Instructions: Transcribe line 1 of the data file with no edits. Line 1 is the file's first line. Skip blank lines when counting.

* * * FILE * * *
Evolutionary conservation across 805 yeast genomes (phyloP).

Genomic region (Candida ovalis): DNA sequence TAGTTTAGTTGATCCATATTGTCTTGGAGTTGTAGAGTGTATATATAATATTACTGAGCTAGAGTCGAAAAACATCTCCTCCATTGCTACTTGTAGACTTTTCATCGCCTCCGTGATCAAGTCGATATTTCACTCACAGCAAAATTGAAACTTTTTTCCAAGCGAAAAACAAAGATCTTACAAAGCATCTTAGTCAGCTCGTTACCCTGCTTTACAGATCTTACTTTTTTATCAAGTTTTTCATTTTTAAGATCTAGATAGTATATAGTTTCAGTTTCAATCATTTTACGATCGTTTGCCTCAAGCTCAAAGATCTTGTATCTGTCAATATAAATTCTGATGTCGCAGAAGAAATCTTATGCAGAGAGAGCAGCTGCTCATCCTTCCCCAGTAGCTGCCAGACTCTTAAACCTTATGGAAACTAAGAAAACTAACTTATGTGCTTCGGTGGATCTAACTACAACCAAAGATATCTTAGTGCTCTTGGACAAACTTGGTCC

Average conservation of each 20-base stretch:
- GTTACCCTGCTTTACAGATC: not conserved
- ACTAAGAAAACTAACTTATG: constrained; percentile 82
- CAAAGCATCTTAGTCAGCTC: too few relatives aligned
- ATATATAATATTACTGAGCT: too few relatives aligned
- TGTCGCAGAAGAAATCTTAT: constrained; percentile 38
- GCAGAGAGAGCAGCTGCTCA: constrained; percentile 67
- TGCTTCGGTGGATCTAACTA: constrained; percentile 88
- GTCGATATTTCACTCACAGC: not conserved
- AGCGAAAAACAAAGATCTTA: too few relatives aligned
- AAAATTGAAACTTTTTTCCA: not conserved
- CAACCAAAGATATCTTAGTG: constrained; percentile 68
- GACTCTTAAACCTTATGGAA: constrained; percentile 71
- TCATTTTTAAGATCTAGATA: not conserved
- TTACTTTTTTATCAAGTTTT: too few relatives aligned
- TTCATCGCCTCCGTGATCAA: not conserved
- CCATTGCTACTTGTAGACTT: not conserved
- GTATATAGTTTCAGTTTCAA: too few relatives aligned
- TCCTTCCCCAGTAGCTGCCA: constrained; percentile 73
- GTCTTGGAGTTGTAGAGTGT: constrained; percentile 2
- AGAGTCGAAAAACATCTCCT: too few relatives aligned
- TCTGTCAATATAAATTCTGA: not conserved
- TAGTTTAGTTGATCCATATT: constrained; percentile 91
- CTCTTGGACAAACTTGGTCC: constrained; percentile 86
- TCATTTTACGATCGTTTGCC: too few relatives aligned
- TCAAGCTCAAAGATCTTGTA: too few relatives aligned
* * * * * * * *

Evolutionary conservation across 805 yeast genomes (phyloP).